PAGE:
Leveling the Playing Field


The program would require that students attend community college at least half-time and maintain a GPA of 2.5.

Jaso Bolay, Reporter

Community college tuition could be free to some people if a proposal by President Barack Obama is approved by Congress.

“I know, right now, it’s happening in four states,” said Dawn Lindsay, president of AACC. “Tennessee is one of them.”

Based on “Tennessee Promise,” the program in Tennessee that pays for the remaining amount of a student’s tuition that isn’t covered by grants and scholarships, the proposal is being called, “America’s College Promise.”

“They have to maintain their GPA and prove that they are serious,” said Lindsay.

The program would require that students attend community college at least half-time and maintain a GPA of 2.5. Those who prove that they are willing to work hard and progress will have their tuition expunged.

According to the Whitehouse.gov, “A full-time community college student could save an average of $3,800 in tuition per year.”

With this new proposal, President Obama hopes to help students earn half of the credits that they will need for a four-year degree without having to fret over how to pay for the cost of higher education.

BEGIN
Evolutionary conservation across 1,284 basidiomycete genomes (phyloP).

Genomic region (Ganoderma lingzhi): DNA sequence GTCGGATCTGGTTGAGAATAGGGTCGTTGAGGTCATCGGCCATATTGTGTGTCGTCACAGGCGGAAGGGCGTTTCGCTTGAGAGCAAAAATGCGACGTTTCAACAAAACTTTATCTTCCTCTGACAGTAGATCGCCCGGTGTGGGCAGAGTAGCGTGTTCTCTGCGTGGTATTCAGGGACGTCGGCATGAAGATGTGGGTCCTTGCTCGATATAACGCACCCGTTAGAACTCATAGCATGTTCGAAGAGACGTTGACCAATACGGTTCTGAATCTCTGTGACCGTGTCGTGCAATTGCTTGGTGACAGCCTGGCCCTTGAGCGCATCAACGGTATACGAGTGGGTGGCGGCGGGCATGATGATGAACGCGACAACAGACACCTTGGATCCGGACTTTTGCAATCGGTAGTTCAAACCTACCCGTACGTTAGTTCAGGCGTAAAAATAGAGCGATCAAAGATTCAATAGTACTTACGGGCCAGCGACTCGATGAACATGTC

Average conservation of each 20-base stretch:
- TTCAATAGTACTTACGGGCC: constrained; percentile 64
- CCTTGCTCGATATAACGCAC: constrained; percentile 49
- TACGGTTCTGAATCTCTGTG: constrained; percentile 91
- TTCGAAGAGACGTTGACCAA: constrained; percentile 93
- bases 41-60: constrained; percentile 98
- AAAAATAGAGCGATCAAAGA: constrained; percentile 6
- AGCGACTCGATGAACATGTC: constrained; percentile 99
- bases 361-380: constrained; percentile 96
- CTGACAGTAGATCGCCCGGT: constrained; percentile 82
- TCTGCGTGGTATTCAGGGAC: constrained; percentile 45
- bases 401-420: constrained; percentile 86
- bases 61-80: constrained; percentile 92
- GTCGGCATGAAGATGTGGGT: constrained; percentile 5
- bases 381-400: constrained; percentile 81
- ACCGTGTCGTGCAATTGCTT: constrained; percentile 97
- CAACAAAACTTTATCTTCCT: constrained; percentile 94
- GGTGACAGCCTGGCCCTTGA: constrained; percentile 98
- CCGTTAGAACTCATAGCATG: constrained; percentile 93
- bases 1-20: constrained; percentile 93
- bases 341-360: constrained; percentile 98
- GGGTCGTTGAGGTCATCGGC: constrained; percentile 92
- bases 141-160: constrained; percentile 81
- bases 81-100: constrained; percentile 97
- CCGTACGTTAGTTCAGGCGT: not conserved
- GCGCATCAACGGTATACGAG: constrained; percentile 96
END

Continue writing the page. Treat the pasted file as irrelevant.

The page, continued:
“For some people, they have to worry about paying the mortgage and putting food on the table, and it sounds pretty drastic, but those are the students that we have at a community college,” Lindsay said. “Then we have our full-time students who are continuing to work full-time and this is potentially going to assist them as well.”

President Obama launched a short video on Jan. 8 from Pellissippi State Community College in Knoxville, Tenn. Looking to graduate from AACC this spring, Chris Pineda, president of the Student Association, thinks that President Obama’s program will help level the playing field.

“Some parents pay for the child’s tuition,” said Pineda. “Obama’s proposal will help those students who don’t have parents that can afford to.”

In agreement, the Chair of the Board of Trustees, Rev. Dr. Diane DixonProctor said, “Our part-time students might not have to work part-time.” If passed, the proposal would require that federal and state governments split the tab and the state would have the option of participating or not.

“Right now it’s a vision. We’re not sure how it’s going to be funded, but it is a great idea,” said Lindsay and Dixon-Proctor.